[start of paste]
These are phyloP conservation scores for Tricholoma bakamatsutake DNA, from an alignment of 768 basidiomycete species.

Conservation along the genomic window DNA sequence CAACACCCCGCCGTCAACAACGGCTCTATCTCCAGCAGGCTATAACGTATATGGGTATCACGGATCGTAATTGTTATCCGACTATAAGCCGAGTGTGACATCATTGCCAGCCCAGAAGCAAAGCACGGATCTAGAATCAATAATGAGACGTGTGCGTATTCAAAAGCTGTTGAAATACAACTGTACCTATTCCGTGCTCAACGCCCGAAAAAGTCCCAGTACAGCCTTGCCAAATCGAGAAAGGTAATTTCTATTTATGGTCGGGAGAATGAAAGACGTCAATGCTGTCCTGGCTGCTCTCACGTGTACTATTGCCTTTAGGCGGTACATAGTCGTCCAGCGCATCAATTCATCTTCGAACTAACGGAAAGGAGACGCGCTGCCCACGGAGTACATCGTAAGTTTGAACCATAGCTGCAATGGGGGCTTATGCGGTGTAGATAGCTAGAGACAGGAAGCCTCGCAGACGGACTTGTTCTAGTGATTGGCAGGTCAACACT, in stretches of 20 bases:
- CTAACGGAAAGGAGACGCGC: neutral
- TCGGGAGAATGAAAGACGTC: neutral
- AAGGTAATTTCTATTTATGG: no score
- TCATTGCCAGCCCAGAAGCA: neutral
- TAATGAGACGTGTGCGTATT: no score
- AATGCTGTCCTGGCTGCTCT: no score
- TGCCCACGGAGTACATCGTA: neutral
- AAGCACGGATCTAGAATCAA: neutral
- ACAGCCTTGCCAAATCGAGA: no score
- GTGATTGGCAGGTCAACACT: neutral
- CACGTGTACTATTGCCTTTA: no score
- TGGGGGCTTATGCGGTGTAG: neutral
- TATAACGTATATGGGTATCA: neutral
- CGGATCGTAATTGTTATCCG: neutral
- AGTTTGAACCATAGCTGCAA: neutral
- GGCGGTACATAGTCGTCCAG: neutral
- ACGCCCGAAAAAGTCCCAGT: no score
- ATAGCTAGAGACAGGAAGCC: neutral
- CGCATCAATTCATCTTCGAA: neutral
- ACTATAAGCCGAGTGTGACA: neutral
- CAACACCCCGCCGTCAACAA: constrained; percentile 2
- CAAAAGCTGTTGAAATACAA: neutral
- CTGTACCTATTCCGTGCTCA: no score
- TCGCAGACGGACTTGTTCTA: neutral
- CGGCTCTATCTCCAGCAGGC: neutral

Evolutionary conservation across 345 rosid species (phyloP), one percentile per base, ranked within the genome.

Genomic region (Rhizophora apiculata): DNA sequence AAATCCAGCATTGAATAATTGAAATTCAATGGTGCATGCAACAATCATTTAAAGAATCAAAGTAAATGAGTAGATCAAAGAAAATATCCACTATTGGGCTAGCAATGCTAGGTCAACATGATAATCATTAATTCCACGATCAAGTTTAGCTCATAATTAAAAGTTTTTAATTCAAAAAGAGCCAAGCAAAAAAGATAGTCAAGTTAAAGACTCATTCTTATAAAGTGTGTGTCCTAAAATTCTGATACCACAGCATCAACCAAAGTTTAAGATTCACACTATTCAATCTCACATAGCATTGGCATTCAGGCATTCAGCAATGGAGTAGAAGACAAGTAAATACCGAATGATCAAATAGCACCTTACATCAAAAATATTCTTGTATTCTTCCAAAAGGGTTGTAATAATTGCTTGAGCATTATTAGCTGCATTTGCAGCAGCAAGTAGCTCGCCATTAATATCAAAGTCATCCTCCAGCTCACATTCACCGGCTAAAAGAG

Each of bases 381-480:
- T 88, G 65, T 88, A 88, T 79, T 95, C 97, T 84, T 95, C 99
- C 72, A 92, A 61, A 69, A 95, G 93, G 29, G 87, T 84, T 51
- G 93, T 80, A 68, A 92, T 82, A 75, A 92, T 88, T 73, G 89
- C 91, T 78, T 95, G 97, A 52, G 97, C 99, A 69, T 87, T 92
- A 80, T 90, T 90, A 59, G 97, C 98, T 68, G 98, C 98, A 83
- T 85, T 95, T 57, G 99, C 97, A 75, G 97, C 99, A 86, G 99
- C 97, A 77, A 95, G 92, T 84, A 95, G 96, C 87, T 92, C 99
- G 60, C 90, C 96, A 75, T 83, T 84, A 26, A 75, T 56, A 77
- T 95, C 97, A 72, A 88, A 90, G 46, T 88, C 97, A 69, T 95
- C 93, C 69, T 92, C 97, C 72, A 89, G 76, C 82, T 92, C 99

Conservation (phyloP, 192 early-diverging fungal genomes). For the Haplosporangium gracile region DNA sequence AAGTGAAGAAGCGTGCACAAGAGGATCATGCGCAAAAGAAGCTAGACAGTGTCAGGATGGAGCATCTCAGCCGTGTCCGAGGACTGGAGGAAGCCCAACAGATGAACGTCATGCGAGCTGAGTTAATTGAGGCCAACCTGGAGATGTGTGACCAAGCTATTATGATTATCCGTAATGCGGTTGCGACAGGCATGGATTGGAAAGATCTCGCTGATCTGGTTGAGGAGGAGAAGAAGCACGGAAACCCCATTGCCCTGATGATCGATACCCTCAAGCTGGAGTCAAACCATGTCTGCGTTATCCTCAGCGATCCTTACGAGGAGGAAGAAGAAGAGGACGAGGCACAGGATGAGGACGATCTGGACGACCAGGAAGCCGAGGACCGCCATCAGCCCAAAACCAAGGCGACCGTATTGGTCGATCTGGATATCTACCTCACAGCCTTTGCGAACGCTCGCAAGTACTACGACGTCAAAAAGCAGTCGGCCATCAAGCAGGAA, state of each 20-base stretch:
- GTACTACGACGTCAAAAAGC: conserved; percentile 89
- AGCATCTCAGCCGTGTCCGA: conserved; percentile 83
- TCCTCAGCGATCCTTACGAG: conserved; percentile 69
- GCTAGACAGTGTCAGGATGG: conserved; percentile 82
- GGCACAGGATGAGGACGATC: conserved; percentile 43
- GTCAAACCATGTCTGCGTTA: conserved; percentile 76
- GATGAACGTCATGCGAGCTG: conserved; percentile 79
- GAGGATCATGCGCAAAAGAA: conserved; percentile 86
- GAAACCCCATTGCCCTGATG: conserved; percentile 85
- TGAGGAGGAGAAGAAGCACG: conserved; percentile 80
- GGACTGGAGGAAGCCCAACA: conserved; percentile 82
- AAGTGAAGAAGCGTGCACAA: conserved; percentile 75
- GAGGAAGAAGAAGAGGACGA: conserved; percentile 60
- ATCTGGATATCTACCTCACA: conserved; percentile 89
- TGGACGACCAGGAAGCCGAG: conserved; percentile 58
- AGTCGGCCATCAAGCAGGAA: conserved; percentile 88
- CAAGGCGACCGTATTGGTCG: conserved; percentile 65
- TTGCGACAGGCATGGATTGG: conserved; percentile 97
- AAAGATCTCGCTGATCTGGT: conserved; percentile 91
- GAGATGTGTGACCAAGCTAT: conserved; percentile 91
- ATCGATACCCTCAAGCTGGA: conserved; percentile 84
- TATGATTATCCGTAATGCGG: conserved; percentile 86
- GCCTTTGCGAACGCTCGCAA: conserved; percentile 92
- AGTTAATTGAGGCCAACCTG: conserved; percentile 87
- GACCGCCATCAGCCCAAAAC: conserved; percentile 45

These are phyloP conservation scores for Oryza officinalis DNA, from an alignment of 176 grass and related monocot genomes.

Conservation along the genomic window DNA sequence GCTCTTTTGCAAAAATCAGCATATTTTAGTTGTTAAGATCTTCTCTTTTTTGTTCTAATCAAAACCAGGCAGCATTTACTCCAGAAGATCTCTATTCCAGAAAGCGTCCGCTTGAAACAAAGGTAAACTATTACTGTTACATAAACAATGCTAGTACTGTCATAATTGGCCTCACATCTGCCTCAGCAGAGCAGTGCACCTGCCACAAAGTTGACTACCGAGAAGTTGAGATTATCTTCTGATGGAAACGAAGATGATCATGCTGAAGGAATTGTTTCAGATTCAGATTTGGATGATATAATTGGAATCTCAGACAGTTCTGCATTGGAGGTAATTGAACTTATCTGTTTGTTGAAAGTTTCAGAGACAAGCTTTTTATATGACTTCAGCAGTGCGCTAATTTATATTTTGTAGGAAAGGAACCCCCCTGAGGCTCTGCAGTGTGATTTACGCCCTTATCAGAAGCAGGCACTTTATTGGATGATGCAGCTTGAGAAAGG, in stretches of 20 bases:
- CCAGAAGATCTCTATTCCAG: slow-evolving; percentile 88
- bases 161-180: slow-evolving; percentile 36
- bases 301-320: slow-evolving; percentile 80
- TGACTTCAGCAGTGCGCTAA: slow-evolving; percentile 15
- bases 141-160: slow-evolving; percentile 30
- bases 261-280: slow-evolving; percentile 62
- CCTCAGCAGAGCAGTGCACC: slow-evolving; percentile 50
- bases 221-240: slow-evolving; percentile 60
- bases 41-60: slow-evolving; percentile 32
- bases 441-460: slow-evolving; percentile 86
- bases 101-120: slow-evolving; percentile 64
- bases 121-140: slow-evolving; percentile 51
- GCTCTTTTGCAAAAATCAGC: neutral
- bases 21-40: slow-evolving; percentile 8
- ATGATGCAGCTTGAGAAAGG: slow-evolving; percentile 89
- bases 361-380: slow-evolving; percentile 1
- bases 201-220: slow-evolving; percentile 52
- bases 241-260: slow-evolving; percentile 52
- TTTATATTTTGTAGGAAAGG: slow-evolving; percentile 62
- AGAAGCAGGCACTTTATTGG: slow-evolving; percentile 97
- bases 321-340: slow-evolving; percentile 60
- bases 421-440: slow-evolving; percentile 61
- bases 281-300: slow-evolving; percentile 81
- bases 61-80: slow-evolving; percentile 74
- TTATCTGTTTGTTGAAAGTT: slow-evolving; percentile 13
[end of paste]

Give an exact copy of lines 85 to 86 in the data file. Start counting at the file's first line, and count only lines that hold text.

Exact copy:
- bases 201-220: slow-evolving; percentile 52
- bases 241-260: slow-evolving; percentile 52